“Wait, but I thought you were only into Asian guys.”
It was lunchtime at a cafe. I was ogling at a white barista behind the counter. My white girlfriend sat across from me sipping her green tea latte with a confused look on her face.
As I mentioned before, it’s more than just the Halloween costumes. It is the perpetuation of cultural appropriation and misrepresentation. These, woven with sexualization, naturalizes the dangerous notion of the “sexy Asian woman”. It is reinforced everywhere, from anime cosplayers to schoolgirl outfits to Asian masseuses fantasies. And it can be perpetrated by anyone and everyone, not just university frat houses.
This sexualization then feeds into harassment. It provides the justification for others (especially cis-gendered heterosexual white men) to demoralize, demean, and disrespect Asian women. It’s a sad fact, but it’s no surprise that harassment is alive and well. Racially targeted ones are especially thriving. Ask any Asian/ Asian American woman and without a doubt, she can regale you with a story about harassment. These harassments aren’t just “for fun” or just “jokes,” as men like to claim. They instill a sense of demoralization, of humiliation, and even of fear, within women.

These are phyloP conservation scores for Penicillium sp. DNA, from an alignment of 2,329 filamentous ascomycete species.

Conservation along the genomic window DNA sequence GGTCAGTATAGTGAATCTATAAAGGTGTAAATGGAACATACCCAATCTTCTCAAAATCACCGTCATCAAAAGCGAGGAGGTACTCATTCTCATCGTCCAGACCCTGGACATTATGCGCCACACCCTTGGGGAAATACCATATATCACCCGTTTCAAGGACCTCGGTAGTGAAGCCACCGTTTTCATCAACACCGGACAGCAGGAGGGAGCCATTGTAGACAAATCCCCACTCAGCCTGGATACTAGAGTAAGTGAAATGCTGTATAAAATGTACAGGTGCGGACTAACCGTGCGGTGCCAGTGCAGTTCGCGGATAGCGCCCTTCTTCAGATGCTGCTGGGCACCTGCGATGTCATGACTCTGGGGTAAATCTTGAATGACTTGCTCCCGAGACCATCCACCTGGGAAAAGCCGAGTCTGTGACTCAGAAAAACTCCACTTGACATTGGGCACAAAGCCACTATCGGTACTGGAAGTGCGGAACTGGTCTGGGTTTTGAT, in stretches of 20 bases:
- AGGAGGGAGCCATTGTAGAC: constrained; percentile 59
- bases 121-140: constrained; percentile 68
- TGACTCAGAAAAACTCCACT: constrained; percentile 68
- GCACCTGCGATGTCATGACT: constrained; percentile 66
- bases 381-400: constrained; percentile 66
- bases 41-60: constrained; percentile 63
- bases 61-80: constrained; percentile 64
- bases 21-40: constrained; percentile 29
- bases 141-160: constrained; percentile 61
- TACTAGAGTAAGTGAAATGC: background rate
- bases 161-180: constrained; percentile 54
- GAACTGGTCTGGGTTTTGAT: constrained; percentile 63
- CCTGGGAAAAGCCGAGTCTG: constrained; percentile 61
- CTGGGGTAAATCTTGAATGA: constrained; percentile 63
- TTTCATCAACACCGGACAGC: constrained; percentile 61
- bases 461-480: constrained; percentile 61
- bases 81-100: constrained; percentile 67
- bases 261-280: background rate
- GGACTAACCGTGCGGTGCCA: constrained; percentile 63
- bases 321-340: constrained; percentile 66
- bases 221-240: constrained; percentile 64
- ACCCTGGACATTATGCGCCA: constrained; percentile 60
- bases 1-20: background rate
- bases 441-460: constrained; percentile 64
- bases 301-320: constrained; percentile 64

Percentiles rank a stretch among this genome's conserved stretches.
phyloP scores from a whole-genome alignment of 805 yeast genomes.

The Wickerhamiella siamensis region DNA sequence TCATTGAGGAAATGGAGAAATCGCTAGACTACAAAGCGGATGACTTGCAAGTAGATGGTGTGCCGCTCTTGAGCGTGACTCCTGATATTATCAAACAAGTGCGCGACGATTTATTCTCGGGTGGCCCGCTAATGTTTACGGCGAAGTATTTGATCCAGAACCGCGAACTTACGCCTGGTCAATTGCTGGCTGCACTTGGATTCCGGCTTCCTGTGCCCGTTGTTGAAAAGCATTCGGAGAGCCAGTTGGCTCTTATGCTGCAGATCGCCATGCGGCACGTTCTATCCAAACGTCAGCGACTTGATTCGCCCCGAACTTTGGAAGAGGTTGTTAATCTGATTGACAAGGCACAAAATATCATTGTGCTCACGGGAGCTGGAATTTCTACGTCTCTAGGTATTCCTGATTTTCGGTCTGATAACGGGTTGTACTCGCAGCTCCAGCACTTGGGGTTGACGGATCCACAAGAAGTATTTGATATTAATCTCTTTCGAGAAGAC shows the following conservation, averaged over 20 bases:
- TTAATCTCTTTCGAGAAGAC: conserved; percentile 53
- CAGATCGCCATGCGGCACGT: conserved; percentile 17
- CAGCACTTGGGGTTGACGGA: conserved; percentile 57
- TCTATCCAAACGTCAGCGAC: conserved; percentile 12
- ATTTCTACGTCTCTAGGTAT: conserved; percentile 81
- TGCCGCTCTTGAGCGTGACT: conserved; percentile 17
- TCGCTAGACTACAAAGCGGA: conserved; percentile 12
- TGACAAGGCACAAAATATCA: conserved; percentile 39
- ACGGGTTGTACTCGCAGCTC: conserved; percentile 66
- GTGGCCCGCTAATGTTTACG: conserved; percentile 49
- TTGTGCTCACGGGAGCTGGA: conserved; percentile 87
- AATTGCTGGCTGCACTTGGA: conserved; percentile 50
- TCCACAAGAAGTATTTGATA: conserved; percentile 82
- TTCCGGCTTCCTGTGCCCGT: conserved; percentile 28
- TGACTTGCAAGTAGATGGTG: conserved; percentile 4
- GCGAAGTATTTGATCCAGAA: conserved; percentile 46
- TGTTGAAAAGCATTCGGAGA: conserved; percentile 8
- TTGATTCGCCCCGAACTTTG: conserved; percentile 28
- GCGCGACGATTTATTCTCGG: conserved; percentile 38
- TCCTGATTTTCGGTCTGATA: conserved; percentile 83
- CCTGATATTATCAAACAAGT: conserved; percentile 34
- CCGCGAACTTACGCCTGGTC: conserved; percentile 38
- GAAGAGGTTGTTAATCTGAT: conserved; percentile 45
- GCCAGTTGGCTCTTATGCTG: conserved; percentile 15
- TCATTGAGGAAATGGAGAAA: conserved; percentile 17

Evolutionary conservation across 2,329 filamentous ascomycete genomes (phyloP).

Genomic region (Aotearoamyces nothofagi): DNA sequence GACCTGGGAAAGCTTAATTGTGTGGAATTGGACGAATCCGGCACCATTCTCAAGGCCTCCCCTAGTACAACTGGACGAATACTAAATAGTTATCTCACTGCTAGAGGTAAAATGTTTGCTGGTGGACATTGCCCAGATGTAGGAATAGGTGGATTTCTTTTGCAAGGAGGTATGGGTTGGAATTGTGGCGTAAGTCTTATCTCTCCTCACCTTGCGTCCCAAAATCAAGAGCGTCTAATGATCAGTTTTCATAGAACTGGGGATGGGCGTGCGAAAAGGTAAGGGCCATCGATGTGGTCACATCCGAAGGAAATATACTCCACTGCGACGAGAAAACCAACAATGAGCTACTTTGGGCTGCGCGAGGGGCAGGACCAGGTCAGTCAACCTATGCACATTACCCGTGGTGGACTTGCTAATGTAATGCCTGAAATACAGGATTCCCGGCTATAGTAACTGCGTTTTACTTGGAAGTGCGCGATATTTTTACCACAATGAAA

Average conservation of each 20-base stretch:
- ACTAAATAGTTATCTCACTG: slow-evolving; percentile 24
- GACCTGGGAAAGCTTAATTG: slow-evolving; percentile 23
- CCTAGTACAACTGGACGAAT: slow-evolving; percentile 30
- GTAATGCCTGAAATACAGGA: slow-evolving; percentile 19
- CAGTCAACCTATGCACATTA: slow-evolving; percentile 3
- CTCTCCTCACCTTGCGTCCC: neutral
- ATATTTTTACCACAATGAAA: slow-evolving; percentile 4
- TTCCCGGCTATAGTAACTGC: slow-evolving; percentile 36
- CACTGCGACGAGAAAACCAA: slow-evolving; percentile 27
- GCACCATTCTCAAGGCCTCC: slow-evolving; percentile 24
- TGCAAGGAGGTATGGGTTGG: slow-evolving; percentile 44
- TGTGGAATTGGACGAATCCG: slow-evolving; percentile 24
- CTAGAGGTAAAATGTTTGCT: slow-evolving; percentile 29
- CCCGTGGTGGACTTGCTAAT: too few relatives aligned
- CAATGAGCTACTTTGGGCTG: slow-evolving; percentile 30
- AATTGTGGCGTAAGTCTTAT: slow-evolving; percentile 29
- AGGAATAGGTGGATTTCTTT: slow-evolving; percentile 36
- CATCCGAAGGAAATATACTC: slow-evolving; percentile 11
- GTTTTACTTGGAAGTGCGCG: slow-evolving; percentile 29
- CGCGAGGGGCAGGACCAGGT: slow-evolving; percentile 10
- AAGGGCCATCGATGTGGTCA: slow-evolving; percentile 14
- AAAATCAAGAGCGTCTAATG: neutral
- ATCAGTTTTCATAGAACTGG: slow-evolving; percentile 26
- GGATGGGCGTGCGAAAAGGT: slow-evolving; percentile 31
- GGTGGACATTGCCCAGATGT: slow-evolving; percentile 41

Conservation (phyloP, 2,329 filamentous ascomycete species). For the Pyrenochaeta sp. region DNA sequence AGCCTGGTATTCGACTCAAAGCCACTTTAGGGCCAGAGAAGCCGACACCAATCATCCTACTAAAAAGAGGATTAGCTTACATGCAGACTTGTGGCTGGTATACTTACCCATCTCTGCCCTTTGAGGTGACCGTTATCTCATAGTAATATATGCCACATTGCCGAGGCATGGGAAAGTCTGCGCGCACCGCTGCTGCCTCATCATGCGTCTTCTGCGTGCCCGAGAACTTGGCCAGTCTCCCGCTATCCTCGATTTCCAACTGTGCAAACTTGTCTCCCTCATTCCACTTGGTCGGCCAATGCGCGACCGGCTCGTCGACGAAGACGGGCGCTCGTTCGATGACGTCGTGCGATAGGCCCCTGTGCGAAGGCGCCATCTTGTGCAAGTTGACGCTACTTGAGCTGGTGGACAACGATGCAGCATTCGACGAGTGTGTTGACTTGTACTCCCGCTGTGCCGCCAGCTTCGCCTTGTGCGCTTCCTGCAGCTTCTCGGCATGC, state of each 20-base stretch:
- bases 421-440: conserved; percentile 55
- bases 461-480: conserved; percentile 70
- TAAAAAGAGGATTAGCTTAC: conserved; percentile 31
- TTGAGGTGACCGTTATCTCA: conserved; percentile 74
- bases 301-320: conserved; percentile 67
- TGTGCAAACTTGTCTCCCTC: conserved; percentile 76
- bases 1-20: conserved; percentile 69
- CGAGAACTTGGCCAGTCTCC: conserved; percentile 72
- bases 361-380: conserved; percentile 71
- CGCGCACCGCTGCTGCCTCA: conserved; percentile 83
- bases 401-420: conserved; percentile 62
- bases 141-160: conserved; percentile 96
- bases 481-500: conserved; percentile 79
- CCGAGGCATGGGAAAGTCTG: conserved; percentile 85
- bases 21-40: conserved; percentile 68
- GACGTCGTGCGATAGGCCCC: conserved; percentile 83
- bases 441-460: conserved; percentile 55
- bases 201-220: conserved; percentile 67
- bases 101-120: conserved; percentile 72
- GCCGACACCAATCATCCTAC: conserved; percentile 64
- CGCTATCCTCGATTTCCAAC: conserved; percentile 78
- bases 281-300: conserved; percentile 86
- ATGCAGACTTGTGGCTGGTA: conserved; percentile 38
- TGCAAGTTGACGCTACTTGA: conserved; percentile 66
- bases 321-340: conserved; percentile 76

“Me love you long time.”
It was a Friday night. My friends and I were celebrating a birthday. We were approached by drunk men swinging plastic cups, foam sloshing out and splattering the ground.
So, for everyone still asserting their “rights” to wear whatever they so please on Halloween. For the “you’re not the boss of me”-ers and “you can’t tell me what to do”-ers, here are the things you need to know this Halloween:
- A culture is not a costume.
- Sexualization of an entire race is not funny or even sexy.
- If you really want to be sexy, find confidence in yourself instead of a short kimono. Nor will it get you any kudos with Asian men.
- While you can take off the costume and still be seen as American, your costume perpetuates our otherness.
- Don’t assume it’s going to be fine. If you’re questioning something, ask someone about it. Preferably from that culture.
Because have you ever been urged to say where you’re “really” from? Have you felt the confusion or the humiliation of not being from here? I don’t think so. It does not matter how many Asians friends you have; how Asian your neighborhood is; how much you love sushi; or how cute you think the bastardization of our traditional garbs is. As sought-after as people like to think Asian women are, we are still constantly harassed and discriminated against. You haven’t experienced the daily racism that still happens against Asians/Asian Americans and you wearing us as costumes show everyone that.
“Go back to China.”
A man muttered this as I walked past him. It was broad daylight. I was on my way to go grocery shopping.